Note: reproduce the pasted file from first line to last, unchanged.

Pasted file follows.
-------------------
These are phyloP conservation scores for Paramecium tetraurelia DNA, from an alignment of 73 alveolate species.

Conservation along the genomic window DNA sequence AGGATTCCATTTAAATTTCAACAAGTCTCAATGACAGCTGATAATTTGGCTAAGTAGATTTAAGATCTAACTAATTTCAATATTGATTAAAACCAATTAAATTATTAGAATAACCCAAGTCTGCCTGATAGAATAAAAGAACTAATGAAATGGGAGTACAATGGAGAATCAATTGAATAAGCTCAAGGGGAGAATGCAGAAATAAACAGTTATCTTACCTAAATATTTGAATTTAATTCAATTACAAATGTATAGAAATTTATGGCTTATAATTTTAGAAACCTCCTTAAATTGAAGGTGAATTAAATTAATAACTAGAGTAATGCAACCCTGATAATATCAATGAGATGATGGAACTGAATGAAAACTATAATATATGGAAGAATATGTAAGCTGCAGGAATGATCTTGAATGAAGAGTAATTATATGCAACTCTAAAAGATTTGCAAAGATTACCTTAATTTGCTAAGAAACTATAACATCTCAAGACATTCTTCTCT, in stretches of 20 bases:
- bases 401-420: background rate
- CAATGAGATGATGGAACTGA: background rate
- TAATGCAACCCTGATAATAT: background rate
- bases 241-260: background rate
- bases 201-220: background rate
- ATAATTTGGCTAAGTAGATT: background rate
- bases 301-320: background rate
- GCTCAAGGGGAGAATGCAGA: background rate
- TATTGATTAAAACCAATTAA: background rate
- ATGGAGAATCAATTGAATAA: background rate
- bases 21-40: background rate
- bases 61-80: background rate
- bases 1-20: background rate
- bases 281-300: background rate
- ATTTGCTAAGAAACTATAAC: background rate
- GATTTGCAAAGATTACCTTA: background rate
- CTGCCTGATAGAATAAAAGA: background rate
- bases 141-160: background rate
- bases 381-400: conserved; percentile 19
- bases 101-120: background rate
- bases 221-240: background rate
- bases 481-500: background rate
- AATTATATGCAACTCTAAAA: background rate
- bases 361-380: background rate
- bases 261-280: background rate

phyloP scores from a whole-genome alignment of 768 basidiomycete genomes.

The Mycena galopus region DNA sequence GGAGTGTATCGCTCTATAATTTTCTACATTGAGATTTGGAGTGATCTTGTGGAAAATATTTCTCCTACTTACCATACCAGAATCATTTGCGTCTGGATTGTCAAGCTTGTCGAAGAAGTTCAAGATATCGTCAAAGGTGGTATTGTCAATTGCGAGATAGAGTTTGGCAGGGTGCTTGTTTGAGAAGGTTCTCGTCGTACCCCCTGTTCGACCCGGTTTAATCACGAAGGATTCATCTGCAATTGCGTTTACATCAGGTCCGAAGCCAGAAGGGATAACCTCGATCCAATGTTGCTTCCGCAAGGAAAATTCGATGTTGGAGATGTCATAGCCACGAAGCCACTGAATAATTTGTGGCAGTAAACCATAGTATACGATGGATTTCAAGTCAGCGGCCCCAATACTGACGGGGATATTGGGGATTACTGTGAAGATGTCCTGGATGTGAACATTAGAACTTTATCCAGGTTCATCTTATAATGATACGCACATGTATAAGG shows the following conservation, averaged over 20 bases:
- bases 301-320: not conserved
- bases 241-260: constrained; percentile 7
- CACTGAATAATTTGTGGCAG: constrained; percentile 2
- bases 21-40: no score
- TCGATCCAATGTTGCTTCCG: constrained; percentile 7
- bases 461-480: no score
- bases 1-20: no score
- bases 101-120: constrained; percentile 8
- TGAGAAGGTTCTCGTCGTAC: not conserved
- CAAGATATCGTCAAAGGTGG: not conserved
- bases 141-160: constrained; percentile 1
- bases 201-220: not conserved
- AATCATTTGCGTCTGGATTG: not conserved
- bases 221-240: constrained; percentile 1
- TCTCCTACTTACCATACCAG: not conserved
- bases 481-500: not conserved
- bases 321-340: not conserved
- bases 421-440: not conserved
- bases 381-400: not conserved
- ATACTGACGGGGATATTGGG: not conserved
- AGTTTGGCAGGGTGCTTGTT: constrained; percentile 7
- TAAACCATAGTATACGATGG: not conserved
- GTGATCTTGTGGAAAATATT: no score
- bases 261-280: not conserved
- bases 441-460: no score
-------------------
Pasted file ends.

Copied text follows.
These are phyloP conservation scores for Paramecium tetraurelia DNA, from an alignment of 73 alveolate species.

Conservation along the genomic window DNA sequence AGGATTCCATTTAAATTTCAACAAGTCTCAATGACAGCTGATAATTTGGCTAAGTAGATTTAAGATCTAACTAATTTCAATATTGATTAAAACCAATTAAATTATTAGAATAACCCAAGTCTGCCTGATAGAATAAAAGAACTAATGAAATGGGAGTACAATGGAGAATCAATTGAATAAGCTCAAGGGGAGAATGCAGAAATAAACAGTTATCTTACCTAAATATTTGAATTTAATTCAATTACAAATGTATAGAAATTTATGGCTTATAATTTTAGAAACCTCCTTAAATTGAAGGTGAATTAAATTAATAACTAGAGTAATGCAACCCTGATAATATCAATGAGATGATGGAACTGAATGAAAACTATAATATATGGAAGAATATGTAAGCTGCAGGAATGATCTTGAATGAAGAGTAATTATATGCAACTCTAAAAGATTTGCAAAGATTACCTTAATTTGCTAAGAAACTATAACATCTCAAGACATTCTTCTCT, in stretches of 20 bases:
- bases 401-420: background rate
- CAATGAGATGATGGAACTGA: background rate
- TAATGCAACCCTGATAATAT: background rate
- bases 241-260: background rate
- bases 201-220: background rate
- ATAATTTGGCTAAGTAGATT: background rate
- bases 301-320: background rate
- GCTCAAGGGGAGAATGCAGA: background rate
- TATTGATTAAAACCAATTAA: background rate
- ATGGAGAATCAATTGAATAA: background rate
- bases 21-40: background rate
- bases 61-80: background rate
- bases 1-20: background rate
- bases 281-300: background rate
- ATTTGCTAAGAAACTATAAC: background rate
- GATTTGCAAAGATTACCTTA: background rate
- CTGCCTGATAGAATAAAAGA: background rate
- bases 141-160: background rate
- bases 381-400: conserved; percentile 19
- bases 101-120: background rate
- bases 221-240: background rate
- bases 481-500: background rate
- AATTATATGCAACTCTAAAA: background rate
- bases 361-380: background rate
- bases 261-280: background rate

phyloP scores from a whole-genome alignment of 768 basidiomycete genomes.

The Mycena galopus region DNA sequence GGAGTGTATCGCTCTATAATTTTCTACATTGAGATTTGGAGTGATCTTGTGGAAAATATTTCTCCTACTTACCATACCAGAATCATTTGCGTCTGGATTGTCAAGCTTGTCGAAGAAGTTCAAGATATCGTCAAAGGTGGTATTGTCAATTGCGAGATAGAGTTTGGCAGGGTGCTTGTTTGAGAAGGTTCTCGTCGTACCCCCTGTTCGACCCGGTTTAATCACGAAGGATTCATCTGCAATTGCGTTTACATCAGGTCCGAAGCCAGAAGGGATAACCTCGATCCAATGTTGCTTCCGCAAGGAAAATTCGATGTTGGAGATGTCATAGCCACGAAGCCACTGAATAATTTGTGGCAGTAAACCATAGTATACGATGGATTTCAAGTCAGCGGCCCCAATACTGACGGGGATATTGGGGATTACTGTGAAGATGTCCTGGATGTGAACATTAGAACTTTATCCAGGTTCATCTTATAATGATACGCACATGTATAAGG shows the following conservation, averaged over 20 bases:
- bases 301-320: not conserved
- bases 241-260: constrained; percentile 7
- CACTGAATAATTTGTGGCAG: constrained; percentile 2
- bases 21-40: no score
- TCGATCCAATGTTGCTTCCG: constrained; percentile 7
- bases 461-480: no score
- bases 1-20: no score
- bases 101-120: constrained; percentile 8
- TGAGAAGGTTCTCGTCGTAC: not conserved
- CAAGATATCGTCAAAGGTGG: not conserved
- bases 141-160: constrained; percentile 1
- bases 201-220: not conserved
- AATCATTTGCGTCTGGATTG: not conserved
- bases 221-240: constrained; percentile 1
- TCTCCTACTTACCATACCAG: not conserved
- bases 481-500: not conserved
- bases 321-340: not conserved
- bases 421-440: not conserved
- bases 381-400: not conserved
- ATACTGACGGGGATATTGGG: not conserved
- AGTTTGGCAGGGTGCTTGTT: constrained; percentile 7
- TAAACCATAGTATACGATGG: not conserved
- GTGATCTTGTGGAAAATATT: no score
- bases 261-280: not conserved
- bases 441-460: no score